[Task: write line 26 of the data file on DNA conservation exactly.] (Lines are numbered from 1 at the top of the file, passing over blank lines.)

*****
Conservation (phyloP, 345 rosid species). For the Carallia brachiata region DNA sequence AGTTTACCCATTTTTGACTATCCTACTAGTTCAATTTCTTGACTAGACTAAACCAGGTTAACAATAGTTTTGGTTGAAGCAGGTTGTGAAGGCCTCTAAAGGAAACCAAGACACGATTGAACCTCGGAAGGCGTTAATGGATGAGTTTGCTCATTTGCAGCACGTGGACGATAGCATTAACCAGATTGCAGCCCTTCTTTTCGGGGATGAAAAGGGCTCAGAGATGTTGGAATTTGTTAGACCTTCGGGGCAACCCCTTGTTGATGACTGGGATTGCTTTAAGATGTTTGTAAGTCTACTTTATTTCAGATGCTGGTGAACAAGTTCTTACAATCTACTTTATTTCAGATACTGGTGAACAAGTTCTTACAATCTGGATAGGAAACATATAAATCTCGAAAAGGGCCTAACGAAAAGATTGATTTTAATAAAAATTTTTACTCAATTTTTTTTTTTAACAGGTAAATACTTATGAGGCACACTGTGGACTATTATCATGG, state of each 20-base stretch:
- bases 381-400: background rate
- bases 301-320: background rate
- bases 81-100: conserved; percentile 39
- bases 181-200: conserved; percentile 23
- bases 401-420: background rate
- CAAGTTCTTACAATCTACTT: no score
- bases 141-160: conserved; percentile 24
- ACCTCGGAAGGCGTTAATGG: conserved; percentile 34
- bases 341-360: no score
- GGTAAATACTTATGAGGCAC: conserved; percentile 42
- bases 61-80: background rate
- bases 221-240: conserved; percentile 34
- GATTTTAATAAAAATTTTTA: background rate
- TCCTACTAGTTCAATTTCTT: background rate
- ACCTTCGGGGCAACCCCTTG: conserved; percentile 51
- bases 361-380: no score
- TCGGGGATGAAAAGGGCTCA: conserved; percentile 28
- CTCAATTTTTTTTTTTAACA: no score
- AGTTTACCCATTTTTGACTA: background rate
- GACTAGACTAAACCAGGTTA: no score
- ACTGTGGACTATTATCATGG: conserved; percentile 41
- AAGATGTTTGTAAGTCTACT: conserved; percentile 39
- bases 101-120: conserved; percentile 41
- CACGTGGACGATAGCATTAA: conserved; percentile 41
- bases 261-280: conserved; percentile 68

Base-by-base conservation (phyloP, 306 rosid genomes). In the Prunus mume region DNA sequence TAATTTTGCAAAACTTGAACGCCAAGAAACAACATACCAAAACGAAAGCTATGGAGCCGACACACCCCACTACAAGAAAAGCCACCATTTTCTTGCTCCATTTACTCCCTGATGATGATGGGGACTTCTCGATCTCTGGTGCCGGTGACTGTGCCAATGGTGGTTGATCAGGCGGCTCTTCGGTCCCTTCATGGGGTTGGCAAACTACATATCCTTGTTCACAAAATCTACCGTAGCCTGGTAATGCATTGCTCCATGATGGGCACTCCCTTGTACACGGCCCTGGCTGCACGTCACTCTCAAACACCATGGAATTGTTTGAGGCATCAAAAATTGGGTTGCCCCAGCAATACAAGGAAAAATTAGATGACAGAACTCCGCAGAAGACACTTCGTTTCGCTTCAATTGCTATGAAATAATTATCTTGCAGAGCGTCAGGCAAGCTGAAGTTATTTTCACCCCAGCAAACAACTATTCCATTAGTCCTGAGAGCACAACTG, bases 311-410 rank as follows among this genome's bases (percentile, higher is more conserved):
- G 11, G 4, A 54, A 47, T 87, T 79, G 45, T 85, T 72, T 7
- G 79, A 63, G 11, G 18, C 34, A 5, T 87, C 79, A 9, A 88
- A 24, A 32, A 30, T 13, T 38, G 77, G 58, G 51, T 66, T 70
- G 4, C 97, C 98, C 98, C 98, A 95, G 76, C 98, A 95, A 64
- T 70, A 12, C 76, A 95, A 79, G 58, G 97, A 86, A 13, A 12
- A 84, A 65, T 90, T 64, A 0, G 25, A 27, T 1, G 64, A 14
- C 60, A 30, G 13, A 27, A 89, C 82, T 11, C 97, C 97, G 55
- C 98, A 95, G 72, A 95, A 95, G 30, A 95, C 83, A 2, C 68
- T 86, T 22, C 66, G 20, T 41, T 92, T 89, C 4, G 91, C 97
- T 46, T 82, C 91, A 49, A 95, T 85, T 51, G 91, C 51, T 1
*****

- bases 261-280: conserved; percentile 68